Amid Cebu bridge traffic, ferry ride for commuters
CEBU CITY—To avoid the horrendous traffic as the old Mactan-Mandaue Bridge, which connects Mactan Island to mainland Cebu, and roads undergo simultaneous rehabilitation and repair, commuters have been advised to take the ferry boats instead.
Engr. Ador Canlas, director of the Department of Public Works and Highways (DPWH) in Central Visayas, said he hoped that the alternative sea travel could ease the traffic on both the Marcelo Fernan and Mandaue-Mactan bridges.
Starting Wednesday, Metro Ferry Inc. deployed all its eight vessels to address the transport demand, said its owner, Augusto Go. Each boat can make 22 trips daily from the company’s terminal in Muelle Osmeña in Lapu-Lapu City to Pier 3 in Cebu City.
Go said ferry operations might start earlier than the usual 6 a.m. and end later than 11 p.m.
Arthur Aranda, skipper of the one of the vessels, said the number of passengers went up by 50 percent on Tuesday after commuters complained of horrible traffic at the Mandaue-Mactan Bridge after one lane was closed to start the repair. This took vehicles more than an hour to cross the bridge instead of the usual 10 minutes.
Later, the DWPH later opened the other lane, but it did not allow the full flow of traffic because of the concreting project on D.M. Cortes Street in Mandaue City. D.M. Cortes receives traffic from A.C. Cortes Avenue that leads to the old bridge.
Improved vehicular flow
Vehicular flow improved on Wednesday, according to Glenn Antigua, head of the Traffic Enforcement Agency of Mandaue (TEAM). During the rush hours between 7 a.m. and 8 a.m., traffic was already light to moderate, while vehicles were already on the road as early as 5 a.m.
But Antigua said he expected traffic to be heavy again next week when the DPWH would close one lane of the bridge.
Canlas said the 864-meter Mandaue-Mactan Bridge, had not undergone major repair since it was opened in 1972. Its dilapidated deck slabs must be replaced to ensure its structural integrity, he said.
Representatives of the Japan International Cooperation Agency (Jica) had earlier inspected the bridge and recommended its repair.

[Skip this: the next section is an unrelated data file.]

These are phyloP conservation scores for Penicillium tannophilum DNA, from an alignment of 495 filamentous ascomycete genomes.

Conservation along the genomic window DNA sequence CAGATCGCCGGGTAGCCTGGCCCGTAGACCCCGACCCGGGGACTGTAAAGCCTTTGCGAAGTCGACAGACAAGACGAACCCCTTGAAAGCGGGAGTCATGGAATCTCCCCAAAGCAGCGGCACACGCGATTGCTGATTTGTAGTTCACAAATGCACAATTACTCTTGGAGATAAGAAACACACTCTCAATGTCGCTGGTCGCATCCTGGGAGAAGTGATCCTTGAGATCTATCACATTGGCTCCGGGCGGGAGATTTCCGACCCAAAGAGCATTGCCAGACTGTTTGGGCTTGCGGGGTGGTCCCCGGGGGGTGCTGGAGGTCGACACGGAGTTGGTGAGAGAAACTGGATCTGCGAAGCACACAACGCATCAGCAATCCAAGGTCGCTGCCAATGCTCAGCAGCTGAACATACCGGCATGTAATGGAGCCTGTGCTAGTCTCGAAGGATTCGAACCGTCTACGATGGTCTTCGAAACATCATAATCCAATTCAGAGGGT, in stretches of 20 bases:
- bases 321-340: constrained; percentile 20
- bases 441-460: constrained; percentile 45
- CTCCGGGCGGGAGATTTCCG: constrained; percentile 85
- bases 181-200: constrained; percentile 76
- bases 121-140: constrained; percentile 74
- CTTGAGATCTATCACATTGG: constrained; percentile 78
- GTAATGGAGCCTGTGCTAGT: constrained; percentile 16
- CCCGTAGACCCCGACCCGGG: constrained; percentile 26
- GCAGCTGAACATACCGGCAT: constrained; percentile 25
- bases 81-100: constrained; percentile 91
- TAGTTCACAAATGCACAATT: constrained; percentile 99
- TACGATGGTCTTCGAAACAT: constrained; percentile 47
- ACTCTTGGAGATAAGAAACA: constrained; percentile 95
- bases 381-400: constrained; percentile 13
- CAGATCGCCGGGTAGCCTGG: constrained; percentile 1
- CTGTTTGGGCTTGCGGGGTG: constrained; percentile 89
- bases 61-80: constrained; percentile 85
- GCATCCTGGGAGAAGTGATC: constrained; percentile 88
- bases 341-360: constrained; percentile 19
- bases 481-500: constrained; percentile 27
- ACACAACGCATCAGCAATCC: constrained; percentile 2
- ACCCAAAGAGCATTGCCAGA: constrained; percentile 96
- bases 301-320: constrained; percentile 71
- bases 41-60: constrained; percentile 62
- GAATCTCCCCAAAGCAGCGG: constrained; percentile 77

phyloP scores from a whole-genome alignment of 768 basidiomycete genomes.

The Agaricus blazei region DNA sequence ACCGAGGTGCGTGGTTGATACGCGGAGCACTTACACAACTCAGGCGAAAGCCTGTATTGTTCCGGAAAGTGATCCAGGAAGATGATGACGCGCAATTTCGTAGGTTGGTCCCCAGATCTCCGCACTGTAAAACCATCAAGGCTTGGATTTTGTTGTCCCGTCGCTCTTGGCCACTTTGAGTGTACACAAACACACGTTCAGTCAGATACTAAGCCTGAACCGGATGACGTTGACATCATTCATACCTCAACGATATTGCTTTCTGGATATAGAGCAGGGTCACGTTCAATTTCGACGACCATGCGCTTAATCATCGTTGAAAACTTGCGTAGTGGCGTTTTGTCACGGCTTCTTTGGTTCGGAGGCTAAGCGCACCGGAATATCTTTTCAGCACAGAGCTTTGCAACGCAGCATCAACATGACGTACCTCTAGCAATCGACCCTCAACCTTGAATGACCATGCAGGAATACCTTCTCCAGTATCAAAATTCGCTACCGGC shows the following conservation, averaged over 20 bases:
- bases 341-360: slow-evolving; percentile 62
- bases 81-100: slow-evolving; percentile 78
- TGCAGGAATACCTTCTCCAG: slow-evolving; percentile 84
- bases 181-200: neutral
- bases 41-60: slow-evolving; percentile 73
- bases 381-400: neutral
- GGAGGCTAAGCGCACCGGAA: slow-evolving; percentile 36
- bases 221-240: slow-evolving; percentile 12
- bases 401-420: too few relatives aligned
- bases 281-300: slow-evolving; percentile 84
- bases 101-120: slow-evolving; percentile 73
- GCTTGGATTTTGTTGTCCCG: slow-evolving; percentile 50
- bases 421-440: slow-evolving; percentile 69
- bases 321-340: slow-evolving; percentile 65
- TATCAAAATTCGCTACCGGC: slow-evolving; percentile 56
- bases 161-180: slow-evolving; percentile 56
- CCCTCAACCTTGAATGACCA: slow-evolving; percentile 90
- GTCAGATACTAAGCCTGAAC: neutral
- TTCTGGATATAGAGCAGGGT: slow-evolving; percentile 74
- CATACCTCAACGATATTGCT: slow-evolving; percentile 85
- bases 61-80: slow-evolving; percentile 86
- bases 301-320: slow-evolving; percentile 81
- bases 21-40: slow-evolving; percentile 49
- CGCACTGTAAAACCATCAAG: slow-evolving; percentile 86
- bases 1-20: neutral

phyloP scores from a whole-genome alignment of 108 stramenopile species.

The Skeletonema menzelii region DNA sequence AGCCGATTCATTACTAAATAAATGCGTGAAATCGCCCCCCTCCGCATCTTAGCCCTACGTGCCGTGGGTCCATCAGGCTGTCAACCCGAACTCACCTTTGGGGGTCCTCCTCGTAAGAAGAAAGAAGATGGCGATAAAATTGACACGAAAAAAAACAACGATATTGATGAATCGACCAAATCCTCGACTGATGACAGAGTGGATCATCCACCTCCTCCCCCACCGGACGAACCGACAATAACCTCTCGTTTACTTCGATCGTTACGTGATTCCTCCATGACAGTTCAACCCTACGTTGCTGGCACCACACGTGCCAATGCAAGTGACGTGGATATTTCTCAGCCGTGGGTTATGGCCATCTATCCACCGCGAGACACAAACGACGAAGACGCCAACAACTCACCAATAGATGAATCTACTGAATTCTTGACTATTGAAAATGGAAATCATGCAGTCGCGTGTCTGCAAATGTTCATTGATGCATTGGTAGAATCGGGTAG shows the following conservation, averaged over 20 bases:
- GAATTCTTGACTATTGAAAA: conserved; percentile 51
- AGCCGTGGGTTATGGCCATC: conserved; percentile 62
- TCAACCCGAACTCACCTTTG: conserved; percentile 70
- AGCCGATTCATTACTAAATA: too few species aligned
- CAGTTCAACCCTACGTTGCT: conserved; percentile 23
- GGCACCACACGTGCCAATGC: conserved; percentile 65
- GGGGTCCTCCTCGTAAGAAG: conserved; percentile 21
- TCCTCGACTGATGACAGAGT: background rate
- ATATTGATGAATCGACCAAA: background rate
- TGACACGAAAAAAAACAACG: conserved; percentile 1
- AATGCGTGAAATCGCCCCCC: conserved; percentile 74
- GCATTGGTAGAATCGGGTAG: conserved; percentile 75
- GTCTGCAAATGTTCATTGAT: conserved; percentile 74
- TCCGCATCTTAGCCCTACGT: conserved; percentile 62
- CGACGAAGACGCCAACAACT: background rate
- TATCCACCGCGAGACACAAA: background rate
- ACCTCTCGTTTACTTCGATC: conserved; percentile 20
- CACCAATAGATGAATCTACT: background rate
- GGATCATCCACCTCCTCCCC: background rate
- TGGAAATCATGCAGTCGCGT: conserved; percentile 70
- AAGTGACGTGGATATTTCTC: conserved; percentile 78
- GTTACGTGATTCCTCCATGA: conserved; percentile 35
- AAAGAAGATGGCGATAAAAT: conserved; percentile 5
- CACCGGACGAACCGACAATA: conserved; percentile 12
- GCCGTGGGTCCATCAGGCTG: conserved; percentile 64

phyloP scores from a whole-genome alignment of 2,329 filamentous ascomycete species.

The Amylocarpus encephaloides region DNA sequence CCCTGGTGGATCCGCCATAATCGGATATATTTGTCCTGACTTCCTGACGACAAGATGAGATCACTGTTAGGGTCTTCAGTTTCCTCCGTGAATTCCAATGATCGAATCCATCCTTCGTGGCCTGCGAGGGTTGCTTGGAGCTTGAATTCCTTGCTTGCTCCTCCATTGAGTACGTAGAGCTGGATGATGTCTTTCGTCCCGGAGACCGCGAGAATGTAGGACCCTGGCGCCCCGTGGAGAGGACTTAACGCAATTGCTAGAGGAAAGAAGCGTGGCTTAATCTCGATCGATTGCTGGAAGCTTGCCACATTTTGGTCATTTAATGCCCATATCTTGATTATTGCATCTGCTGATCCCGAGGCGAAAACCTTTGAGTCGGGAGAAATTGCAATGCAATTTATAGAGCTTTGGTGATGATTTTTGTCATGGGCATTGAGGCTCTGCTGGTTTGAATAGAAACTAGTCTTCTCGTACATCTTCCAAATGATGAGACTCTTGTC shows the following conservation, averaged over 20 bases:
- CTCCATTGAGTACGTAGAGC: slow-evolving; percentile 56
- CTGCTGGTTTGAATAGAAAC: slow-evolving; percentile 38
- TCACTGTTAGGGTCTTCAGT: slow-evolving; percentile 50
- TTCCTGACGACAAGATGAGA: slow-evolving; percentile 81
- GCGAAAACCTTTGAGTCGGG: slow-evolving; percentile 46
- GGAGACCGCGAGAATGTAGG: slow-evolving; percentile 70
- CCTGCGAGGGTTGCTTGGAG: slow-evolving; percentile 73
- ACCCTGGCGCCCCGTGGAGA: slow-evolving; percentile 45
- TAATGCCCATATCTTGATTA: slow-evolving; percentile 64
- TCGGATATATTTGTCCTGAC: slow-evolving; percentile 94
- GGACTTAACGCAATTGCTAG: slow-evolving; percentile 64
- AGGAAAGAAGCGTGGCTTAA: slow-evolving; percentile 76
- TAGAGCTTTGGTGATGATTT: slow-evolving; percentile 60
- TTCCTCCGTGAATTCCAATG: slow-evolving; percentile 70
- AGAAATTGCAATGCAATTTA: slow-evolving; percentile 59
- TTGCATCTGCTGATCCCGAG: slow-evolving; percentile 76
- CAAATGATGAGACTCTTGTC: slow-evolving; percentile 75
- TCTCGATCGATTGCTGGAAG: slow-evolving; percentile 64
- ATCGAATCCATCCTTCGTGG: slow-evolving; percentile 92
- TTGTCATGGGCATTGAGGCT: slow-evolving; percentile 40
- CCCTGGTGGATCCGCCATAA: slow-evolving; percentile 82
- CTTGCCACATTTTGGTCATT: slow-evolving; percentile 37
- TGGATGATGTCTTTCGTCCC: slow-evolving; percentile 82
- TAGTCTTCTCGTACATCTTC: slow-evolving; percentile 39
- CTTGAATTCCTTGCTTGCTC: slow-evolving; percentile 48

Workers of Jegma Construction, which is in-charge of the rehabilitation project, were improving the bridge’s sidewalks while waiting for the installation of steel braces and cover to protect the water pipes under the bridge. The pipes, owned by the Metro Cebu Water District, supply 70 percent of the water needs of Lapu-Lapu and nearby Cordova town.
On Tuesday, the number of Metro Ferry passengers swelled to 3,000, prompting management to deploy all eight vessels the next day. The company usually fields only three to four vessels to transport about 2,000 passengers.
Each of the smaller vessels can accommodate 152 people, while the biggest, the MV Princesa, can hold 270.
Fare is P14 for students and P12 for senior citizens. Passengers also pay a total of P3 in terminal fees.
Canlas asked other shipping companies to assign ferry boats and barges to cross the Mactan Channel from Mandaue to Lapu-Lapu “as soon as possible.”
His office is coordinating with the Cebu Ports Authority (CPA) to hasten processing of requirements for franchise applications. The agency had already agreed to waive the payment of berthing fees for new ferry operators.
The privately owned Kasamahan Wharf in Barangay Poblacion, Lapu-Lapu, and the Ouano Wharf in Barangay Looc, Mandaue, are being considered docking areas.
Lapu-Lapu Mayor Paz Radaza has also talked with resort owners to allow the use of a portion of their coastline for docking.
According to Canlas, Julie Najar, president of the Hotels, Resorts Restaurants Association of Cebu (HRRAC) and representatives from Crimson Hotel in Lapu-Lapu promised to relay the request to their superiors.
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